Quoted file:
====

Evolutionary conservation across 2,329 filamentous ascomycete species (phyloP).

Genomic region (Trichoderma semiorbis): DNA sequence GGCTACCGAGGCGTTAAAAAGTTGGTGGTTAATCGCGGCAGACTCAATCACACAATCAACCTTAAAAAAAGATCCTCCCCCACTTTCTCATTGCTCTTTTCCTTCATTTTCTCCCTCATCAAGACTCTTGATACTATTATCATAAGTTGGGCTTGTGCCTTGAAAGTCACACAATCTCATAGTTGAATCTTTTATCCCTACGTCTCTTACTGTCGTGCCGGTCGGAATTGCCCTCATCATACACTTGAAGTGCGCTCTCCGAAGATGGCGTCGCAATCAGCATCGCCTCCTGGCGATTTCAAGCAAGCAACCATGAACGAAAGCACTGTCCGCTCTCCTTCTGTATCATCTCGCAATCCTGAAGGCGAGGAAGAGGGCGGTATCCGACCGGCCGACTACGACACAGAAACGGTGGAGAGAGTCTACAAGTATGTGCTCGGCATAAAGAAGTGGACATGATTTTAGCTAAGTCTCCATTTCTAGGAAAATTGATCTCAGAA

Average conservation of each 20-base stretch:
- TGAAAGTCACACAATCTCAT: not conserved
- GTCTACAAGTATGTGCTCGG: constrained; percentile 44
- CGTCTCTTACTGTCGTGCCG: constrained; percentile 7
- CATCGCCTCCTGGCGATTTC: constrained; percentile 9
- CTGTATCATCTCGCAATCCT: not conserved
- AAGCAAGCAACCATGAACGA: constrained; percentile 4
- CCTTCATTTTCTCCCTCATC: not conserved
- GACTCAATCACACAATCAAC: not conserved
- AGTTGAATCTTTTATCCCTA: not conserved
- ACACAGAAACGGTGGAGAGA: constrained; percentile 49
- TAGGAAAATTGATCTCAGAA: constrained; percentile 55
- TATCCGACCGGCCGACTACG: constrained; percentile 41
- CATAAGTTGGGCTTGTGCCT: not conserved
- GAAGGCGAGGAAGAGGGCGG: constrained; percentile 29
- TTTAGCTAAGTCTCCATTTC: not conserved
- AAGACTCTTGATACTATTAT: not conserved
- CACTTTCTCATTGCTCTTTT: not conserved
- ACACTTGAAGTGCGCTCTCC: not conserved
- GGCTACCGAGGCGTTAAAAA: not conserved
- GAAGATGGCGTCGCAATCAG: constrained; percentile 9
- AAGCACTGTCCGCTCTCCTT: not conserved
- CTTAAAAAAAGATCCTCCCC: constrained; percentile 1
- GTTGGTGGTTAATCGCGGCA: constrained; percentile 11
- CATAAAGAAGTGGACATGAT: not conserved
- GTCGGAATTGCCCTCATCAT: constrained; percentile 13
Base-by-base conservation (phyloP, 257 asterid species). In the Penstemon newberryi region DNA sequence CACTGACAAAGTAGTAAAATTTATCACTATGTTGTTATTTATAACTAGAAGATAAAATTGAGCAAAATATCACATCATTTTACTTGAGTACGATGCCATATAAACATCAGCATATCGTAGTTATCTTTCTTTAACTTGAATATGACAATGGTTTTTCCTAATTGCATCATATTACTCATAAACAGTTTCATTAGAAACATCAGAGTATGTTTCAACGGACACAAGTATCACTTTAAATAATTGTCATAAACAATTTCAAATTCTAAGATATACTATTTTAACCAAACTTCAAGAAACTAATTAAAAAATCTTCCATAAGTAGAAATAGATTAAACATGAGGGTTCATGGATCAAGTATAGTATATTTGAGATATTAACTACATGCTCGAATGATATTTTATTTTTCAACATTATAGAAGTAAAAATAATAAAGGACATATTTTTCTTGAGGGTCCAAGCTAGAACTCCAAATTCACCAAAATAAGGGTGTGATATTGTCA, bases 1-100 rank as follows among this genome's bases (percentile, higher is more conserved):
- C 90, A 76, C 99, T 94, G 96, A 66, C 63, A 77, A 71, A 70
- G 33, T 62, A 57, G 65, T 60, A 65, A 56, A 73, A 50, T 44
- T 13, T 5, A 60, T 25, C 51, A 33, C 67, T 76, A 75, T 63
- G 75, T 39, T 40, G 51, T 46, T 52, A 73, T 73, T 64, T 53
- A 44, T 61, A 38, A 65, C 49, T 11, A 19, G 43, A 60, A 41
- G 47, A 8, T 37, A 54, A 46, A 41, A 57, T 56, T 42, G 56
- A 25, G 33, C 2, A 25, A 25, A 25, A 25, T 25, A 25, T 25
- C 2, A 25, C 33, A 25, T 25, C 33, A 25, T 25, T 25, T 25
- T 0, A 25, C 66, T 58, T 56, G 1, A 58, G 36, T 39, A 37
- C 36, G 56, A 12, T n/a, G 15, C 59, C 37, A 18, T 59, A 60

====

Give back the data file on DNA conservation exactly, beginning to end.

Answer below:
Evolutionary conservation across 2,329 filamentous ascomycete species (phyloP).

Genomic region (Trichoderma semiorbis): DNA sequence GGCTACCGAGGCGTTAAAAAGTTGGTGGTTAATCGCGGCAGACTCAATCACACAATCAACCTTAAAAAAAGATCCTCCCCCACTTTCTCATTGCTCTTTTCCTTCATTTTCTCCCTCATCAAGACTCTTGATACTATTATCATAAGTTGGGCTTGTGCCTTGAAAGTCACACAATCTCATAGTTGAATCTTTTATCCCTACGTCTCTTACTGTCGTGCCGGTCGGAATTGCCCTCATCATACACTTGAAGTGCGCTCTCCGAAGATGGCGTCGCAATCAGCATCGCCTCCTGGCGATTTCAAGCAAGCAACCATGAACGAAAGCACTGTCCGCTCTCCTTCTGTATCATCTCGCAATCCTGAAGGCGAGGAAGAGGGCGGTATCCGACCGGCCGACTACGACACAGAAACGGTGGAGAGAGTCTACAAGTATGTGCTCGGCATAAAGAAGTGGACATGATTTTAGCTAAGTCTCCATTTCTAGGAAAATTGATCTCAGAA

Average conservation of each 20-base stretch:
- TGAAAGTCACACAATCTCAT: not conserved
- GTCTACAAGTATGTGCTCGG: constrained; percentile 44
- CGTCTCTTACTGTCGTGCCG: constrained; percentile 7
- CATCGCCTCCTGGCGATTTC: constrained; percentile 9
- CTGTATCATCTCGCAATCCT: not conserved
- AAGCAAGCAACCATGAACGA: constrained; percentile 4
- CCTTCATTTTCTCCCTCATC: not conserved
- GACTCAATCACACAATCAAC: not conserved
- AGTTGAATCTTTTATCCCTA: not conserved
- ACACAGAAACGGTGGAGAGA: constrained; percentile 49
- TAGGAAAATTGATCTCAGAA: constrained; percentile 55
- TATCCGACCGGCCGACTACG: constrained; percentile 41
- CATAAGTTGGGCTTGTGCCT: not conserved
- GAAGGCGAGGAAGAGGGCGG: constrained; percentile 29
- TTTAGCTAAGTCTCCATTTC: not conserved
- AAGACTCTTGATACTATTAT: not conserved
- CACTTTCTCATTGCTCTTTT: not conserved
- ACACTTGAAGTGCGCTCTCC: not conserved
- GGCTACCGAGGCGTTAAAAA: not conserved
- GAAGATGGCGTCGCAATCAG: constrained; percentile 9
- AAGCACTGTCCGCTCTCCTT: not conserved
- CTTAAAAAAAGATCCTCCCC: constrained; percentile 1
- GTTGGTGGTTAATCGCGGCA: constrained; percentile 11
- CATAAAGAAGTGGACATGAT: not conserved
- GTCGGAATTGCCCTCATCAT: constrained; percentile 13
Base-by-base conservation (phyloP, 257 asterid species). In the Penstemon newberryi region DNA sequence CACTGACAAAGTAGTAAAATTTATCACTATGTTGTTATTTATAACTAGAAGATAAAATTGAGCAAAATATCACATCATTTTACTTGAGTACGATGCCATATAAACATCAGCATATCGTAGTTATCTTTCTTTAACTTGAATATGACAATGGTTTTTCCTAATTGCATCATATTACTCATAAACAGTTTCATTAGAAACATCAGAGTATGTTTCAACGGACACAAGTATCACTTTAAATAATTGTCATAAACAATTTCAAATTCTAAGATATACTATTTTAACCAAACTTCAAGAAACTAATTAAAAAATCTTCCATAAGTAGAAATAGATTAAACATGAGGGTTCATGGATCAAGTATAGTATATTTGAGATATTAACTACATGCTCGAATGATATTTTATTTTTCAACATTATAGAAGTAAAAATAATAAAGGACATATTTTTCTTGAGGGTCCAAGCTAGAACTCCAAATTCACCAAAATAAGGGTGTGATATTGTCA, bases 1-100 rank as follows among this genome's bases (percentile, higher is more conserved):
- C 90, A 76, C 99, T 94, G 96, A 66, C 63, A 77, A 71, A 70
- G 33, T 62, A 57, G 65, T 60, A 65, A 56, A 73, A 50, T 44
- T 13, T 5, A 60, T 25, C 51, A 33, C 67, T 76, A 75, T 63
- G 75, T 39, T 40, G 51, T 46, T 52, A 73, T 73, T 64, T 53
- A 44, T 61, A 38, A 65, C 49, T 11, A 19, G 43, A 60, A 41
- G 47, A 8, T 37, A 54, A 46, A 41, A 57, T 56, T 42, G 56
- A 25, G 33, C 2, A 25, A 25, A 25, A 25, T 25, A 25, T 25
- C 2, A 25, C 33, A 25, T 25, C 33, A 25, T 25, T 25, T 25
- T 0, A 25, C 66, T 58, T 56, G 1, A 58, G 36, T 39, A 37
- C 36, G 56, A 12, T n/a, G 15, C 59, C 37, A 18, T 59, A 60